General population surveys as well as business surveys are affected by low response rates. There is a need to investigate possible ways to increase participation in surveys and to motivate interviewee in answering questionnaires. Even in official statistics the problem is relevant since lack of motivation undermines not only participation to the survey, but it is related to the timeliness in participation, the quality of the answers and hence the quality of the measurements of socio-economic phenomena. A possible approach to cope with this problem, which has received attention in recent years, is targeted design. In targeted designs, several survey features may be the object of interventions (timing of contact, number of contact attempts, mode of contact, interviewers' assignment, communication features, etc.). In our paper, we consider the invitation letter, which is one possible targeted feature. This is related to motivation to respond to surveys and to respond accurately, completely, and timely. We analyze a case study in the UK Household Longitudinal Study Innovation Panel. At wave 6 of the panel, a randomized experiment was carried out to study the effects of targeted initial letters . We investigate effects of targeted initial letters on sample composition, representativity, and item non-response.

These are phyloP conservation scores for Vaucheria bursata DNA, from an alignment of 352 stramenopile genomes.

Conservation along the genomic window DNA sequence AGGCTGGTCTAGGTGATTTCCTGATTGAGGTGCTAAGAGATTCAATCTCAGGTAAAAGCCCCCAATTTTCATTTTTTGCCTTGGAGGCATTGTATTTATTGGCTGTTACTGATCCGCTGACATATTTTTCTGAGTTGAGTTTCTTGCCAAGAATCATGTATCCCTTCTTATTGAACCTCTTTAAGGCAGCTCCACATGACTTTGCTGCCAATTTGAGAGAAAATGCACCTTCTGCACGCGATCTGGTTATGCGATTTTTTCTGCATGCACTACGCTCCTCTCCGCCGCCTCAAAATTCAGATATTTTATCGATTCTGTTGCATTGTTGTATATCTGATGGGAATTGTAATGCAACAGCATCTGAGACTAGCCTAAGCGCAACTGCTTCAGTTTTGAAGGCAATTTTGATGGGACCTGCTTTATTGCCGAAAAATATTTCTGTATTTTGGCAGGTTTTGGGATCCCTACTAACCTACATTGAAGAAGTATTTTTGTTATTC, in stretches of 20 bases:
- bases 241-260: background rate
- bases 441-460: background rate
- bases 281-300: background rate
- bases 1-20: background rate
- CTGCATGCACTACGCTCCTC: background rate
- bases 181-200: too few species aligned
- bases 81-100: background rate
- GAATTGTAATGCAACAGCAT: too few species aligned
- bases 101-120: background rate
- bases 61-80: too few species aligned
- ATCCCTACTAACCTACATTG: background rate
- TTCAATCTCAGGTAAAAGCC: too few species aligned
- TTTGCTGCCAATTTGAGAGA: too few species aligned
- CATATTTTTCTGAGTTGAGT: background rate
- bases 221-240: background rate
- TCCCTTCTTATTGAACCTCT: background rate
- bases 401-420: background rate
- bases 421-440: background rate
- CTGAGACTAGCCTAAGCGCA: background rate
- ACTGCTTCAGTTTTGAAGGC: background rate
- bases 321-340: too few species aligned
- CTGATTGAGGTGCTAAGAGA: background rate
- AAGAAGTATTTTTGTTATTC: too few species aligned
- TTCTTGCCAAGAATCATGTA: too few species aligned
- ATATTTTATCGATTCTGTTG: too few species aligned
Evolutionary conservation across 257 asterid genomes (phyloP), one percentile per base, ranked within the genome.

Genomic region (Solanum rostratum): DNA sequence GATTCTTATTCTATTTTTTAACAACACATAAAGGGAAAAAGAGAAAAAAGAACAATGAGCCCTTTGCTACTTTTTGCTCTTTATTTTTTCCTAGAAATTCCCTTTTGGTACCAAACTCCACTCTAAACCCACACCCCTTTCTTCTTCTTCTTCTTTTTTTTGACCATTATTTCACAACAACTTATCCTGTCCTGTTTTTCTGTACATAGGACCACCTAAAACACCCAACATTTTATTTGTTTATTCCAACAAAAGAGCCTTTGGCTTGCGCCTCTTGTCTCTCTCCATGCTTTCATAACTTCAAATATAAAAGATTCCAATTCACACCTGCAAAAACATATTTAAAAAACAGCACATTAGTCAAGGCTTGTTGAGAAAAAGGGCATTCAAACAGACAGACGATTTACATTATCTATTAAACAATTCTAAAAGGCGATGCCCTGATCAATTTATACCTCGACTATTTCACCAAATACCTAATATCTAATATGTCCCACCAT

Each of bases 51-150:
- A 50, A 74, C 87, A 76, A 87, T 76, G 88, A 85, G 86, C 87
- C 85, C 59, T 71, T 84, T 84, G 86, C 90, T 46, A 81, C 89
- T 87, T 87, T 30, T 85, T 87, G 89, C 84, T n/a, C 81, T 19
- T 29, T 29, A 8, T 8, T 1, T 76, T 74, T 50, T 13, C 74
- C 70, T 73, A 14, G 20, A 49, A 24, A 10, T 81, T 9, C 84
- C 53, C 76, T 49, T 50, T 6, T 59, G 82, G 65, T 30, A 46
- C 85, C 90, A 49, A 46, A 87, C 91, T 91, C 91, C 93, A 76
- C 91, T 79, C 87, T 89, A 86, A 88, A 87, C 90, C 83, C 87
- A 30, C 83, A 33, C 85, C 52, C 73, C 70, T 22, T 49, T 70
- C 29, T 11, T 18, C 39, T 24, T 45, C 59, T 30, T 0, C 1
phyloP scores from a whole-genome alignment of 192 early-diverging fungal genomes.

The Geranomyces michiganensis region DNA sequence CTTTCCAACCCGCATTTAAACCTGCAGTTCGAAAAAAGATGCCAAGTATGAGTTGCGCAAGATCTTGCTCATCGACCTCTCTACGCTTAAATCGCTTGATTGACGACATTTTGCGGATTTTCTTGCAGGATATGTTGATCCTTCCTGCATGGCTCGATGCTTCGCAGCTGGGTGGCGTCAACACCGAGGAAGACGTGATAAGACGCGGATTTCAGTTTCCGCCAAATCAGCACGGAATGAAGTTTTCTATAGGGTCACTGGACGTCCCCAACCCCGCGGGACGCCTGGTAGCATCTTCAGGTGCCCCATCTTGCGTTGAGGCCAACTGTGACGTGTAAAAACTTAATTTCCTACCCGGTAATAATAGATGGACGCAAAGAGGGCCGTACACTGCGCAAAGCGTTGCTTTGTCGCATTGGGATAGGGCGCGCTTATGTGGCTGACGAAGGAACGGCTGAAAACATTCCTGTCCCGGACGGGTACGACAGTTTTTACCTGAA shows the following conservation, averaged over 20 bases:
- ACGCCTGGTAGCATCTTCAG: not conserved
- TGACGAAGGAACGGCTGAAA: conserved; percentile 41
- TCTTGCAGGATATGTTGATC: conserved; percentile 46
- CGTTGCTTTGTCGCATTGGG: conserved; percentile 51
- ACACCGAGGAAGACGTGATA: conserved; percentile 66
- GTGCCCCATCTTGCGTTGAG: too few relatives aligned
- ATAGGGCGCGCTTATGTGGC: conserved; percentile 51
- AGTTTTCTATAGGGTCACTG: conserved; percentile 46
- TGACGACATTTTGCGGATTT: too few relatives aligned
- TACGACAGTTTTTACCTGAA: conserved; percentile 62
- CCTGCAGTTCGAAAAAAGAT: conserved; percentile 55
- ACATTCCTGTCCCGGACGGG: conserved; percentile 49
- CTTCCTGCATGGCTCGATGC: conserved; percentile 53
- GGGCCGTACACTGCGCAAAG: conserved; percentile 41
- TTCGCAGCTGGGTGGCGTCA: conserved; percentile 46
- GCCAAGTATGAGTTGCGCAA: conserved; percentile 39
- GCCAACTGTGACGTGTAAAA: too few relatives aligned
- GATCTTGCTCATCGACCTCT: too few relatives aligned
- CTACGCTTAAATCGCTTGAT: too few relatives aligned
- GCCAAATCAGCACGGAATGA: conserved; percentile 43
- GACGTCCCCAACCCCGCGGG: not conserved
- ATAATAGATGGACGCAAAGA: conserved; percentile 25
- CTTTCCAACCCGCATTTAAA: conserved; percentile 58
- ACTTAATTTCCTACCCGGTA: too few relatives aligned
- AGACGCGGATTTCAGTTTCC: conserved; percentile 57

Lynn P., Targeted appeals for participation in letters to panel survey members. Public Opinion Quarterly 80(3) 2016, 771-782.
Groves R.M., and Heeringa S.G., Responsive design for household surveys: Tools for actively controlling survey errors and costs, Journal of the Royal Statistical Society: Series A 169 (2006), 439-457.
Wagner J., Adaptive survey design to reduce non-response bias. PhD Thesis, University of Michigan 2008.
Luiten A., and Schouten B., Tailored fieldwork design to increase representative household survey response: An experiment in the Survey of Consumer Satisfaction, Journal of the Royal Statistical Society: Series A 176 (2013), 169-189.